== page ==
Banks prep lending facilities for foreclosure-rental bonds
NEW YORK, Sept 4 (IFR) - At least seven investment-bank lenders are getting set to roll out the first round of balance-sheet term financing to a handful of private equity and real estate firms looking to buy foreclosed US single-family homes and convert them to rentals.
The banks, including Deutsche Bank, Barclays, Citigroup and Wells Fargo, will hold the loans on-balance sheet and by year-end are likely to refinance them with unrated securitizations backed by the rental cashflows, sources say.
Once completed, the unrated transactions will be presented to the rating agencies early next year as concrete proposals. Agency analysts will be able to vet them to determine proper credit enhancement for eventual rated asset-backed securities (ABS) transactions, which industry experts predict will appear in about six to 12 months.
The initial warehouse lending facilities, which may be static or revolving (the latter allowing operators to add new collateral), will have two-year to six-year terms, and in many cases allow the sponsors to keep buying homes and season their portfolios.
Other sponsors that might not like the bank financing terms may access the capital markets directly with unrated issues as a first step.
"We can do an unrated deal pretty quickly," said Gary Beasley, managing director of California-based Waypoint Homes, which has already bought more than 2,100 distressed homes that it intends to renovate and rent out.
"What's unclear is what those terms would look like. We're actually seeing better terms from balance-sheet lenders."
Others may favor the financing route.
"Bank financing will likely precede securitization," said Justin Chang, head of Colony American Homes, a subsidiary of Colony Capital, which has already snapped up 3,000 homes and deployed US$350m of equity to enter the REO-to-rental market.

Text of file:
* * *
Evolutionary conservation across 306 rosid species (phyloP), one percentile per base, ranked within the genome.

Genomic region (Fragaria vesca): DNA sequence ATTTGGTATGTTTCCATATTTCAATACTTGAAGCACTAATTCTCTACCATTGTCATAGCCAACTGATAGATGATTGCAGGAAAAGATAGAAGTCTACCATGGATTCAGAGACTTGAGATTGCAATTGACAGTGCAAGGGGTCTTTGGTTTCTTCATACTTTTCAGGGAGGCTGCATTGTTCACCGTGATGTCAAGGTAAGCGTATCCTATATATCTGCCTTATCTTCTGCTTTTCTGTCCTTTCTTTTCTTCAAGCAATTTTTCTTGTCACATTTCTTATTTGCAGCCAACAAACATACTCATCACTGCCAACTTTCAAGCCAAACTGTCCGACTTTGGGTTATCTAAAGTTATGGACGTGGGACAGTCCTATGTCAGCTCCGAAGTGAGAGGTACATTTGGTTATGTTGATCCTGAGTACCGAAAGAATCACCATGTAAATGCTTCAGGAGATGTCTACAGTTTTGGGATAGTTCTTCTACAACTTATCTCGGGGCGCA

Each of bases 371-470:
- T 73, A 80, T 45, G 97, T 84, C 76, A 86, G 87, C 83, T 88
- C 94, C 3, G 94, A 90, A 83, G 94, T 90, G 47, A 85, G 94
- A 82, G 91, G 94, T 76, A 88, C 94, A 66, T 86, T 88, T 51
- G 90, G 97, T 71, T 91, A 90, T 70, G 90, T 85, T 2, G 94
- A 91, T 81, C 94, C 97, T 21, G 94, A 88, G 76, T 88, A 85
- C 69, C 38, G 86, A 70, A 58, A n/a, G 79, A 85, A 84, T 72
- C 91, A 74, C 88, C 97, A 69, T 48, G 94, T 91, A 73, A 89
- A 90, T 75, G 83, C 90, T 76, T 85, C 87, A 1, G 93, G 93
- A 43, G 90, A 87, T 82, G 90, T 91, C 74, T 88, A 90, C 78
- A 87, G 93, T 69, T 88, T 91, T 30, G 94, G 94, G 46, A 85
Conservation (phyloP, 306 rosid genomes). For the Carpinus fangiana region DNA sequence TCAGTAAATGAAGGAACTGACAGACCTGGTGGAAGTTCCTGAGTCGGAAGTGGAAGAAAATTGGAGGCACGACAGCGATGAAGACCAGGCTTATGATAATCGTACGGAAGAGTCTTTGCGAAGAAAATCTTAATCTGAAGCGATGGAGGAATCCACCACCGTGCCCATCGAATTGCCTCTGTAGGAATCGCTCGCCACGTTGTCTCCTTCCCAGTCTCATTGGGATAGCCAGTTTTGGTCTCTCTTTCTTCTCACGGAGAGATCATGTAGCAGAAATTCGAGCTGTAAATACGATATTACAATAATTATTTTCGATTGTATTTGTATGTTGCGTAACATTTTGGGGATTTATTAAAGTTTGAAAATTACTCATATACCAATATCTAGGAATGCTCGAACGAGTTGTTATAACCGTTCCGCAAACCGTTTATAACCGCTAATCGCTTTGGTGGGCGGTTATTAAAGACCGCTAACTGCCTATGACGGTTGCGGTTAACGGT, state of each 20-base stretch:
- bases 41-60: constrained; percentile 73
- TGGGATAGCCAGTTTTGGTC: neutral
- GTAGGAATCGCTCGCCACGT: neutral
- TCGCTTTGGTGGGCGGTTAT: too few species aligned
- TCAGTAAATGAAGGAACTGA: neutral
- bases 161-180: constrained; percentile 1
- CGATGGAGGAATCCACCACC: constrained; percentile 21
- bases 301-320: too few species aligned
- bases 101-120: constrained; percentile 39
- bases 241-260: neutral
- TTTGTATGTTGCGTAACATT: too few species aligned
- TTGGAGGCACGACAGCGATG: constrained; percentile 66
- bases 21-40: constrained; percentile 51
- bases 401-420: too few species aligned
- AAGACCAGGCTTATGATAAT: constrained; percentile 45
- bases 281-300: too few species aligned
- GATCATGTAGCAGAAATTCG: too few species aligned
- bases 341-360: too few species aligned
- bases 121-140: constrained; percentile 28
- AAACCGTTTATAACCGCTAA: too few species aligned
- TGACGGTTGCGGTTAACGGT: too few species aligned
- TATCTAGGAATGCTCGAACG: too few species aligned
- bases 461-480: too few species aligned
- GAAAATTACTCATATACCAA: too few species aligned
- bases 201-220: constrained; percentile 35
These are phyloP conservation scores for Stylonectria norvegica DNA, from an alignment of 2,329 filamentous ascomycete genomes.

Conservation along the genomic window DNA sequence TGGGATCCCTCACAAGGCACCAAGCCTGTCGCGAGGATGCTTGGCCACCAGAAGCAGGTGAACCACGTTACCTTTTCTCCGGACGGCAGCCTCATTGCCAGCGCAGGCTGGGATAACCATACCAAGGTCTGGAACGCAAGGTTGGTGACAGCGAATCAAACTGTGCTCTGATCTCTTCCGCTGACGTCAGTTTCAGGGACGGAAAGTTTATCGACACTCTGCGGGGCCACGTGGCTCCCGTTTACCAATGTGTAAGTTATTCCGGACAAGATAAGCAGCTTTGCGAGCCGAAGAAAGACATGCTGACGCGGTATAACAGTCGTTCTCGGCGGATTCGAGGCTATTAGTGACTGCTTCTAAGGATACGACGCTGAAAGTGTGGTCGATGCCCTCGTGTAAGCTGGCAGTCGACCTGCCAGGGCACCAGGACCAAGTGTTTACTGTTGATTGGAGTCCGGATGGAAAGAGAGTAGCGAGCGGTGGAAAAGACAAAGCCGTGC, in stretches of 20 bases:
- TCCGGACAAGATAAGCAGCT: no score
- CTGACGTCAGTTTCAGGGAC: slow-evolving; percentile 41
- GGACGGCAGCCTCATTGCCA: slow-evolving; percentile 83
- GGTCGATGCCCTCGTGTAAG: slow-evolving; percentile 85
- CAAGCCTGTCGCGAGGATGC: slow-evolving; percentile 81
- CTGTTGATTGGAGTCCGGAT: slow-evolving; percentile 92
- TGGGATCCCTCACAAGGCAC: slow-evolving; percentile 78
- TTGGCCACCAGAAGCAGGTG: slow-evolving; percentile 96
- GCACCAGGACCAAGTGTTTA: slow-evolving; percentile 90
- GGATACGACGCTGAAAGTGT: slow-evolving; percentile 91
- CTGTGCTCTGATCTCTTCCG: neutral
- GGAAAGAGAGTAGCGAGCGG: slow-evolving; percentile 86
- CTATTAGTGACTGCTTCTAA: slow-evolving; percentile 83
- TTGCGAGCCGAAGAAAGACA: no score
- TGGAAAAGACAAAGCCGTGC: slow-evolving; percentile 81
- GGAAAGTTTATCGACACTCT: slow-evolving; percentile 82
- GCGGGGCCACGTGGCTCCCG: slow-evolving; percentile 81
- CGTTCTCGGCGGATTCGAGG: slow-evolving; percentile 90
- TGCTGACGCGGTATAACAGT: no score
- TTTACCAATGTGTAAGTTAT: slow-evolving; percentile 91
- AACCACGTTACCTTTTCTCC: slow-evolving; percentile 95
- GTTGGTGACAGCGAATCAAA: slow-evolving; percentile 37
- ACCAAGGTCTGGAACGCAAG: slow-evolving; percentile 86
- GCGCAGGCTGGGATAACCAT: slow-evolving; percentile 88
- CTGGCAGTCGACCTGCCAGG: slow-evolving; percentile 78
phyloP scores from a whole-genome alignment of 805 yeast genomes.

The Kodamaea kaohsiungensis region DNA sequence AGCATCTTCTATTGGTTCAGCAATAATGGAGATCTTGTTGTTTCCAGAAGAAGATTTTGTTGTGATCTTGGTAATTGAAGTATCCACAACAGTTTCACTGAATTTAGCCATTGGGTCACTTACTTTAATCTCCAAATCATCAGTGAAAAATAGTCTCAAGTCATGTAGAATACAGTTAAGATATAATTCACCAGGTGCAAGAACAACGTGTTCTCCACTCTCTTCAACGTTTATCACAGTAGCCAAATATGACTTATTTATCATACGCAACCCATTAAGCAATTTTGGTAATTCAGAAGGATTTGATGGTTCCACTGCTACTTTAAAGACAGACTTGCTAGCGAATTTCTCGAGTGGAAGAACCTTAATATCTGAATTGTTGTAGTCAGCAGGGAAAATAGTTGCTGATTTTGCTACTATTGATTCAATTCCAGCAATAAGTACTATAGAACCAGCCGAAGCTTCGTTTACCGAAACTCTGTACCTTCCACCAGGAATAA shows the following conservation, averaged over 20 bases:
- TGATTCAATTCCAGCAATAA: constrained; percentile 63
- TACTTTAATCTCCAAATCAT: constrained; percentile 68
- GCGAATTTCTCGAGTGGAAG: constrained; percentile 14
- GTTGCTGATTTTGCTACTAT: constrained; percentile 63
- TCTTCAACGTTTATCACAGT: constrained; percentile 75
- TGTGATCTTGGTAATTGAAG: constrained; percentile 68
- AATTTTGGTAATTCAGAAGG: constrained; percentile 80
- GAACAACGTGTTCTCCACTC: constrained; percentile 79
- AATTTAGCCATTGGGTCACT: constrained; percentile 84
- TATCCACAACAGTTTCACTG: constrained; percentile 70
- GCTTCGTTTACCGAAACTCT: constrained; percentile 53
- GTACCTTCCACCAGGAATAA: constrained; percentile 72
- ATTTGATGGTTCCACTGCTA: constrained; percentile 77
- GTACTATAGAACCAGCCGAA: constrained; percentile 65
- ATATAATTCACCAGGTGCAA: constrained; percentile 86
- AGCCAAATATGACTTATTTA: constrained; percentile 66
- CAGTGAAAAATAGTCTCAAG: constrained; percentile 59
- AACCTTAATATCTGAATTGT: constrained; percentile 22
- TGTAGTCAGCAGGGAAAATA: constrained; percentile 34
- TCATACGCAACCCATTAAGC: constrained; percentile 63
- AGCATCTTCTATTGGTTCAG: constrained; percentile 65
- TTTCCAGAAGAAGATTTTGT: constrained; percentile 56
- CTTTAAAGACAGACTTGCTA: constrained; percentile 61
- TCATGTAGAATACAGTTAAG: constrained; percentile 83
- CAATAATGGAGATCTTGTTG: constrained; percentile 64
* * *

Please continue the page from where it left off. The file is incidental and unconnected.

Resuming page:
"Banks are saying they can lend with less risk - not mortgage-by-mortgage - and can offer term financing at a corporate level, giving security against a pool of homes. Bank financing will also mean better risk diversification and can get done at modest advance rates and debt levels."
This development is imminent and "marks the entrance of leverage into the market", Chang told IFR.
In the planned ABS deals, real estate and private equity investors would buy up blocks of foreclosed properties and rent them out to borrowers who have been displaced due to their unpaid mortgages. The rental payment streams - and possibly the proceeds from an eventual sale of the properties - would provide payments to bond investors.
One ABS head at a broker-dealer developing an unrated transaction said that issuers were currently assessing the merits of unrated versus rated foreclosure-rental bond deals.
"An unrated deal will be more costly to do, but advance rates will be higher," he said, meaning that the sponsor would not need to provide as much equity.
"A rated deal would be a lower cost, but advance rates would likely be lower. Issuer/operators have to weigh the coupon they're charged versus the advance rate, and determine which is more important."
One major difference between bank financing and ABS is that the first securitizations are likely to contain only short-term leased properties, while bank warehouse lines will probably contain both "stabilized and unstabilized properties", meaning unleased properties, said one senior RMBS banker.
"If you can do a facility with a bank that allows you to buy homes and borrow against them when you buy, and renovate them in advance of leasing, you can more easily season a portfolio," said one REO-to-rental sponsor.
"Investors in securitizations, however, would like it if the properties were all leased. There's a perceived risk: what if these homes don't lease?"
Securitizations will also contain release mechanisms enabling the sponsor to sell homes to boost returns. If a property is sold, part of the proceeds will be applied to reduce the securitization debt, or potentially shared between the equity and debt investors.
"There will likely be a release price structure in the transactions as these pools grow," said Colony's Chang.
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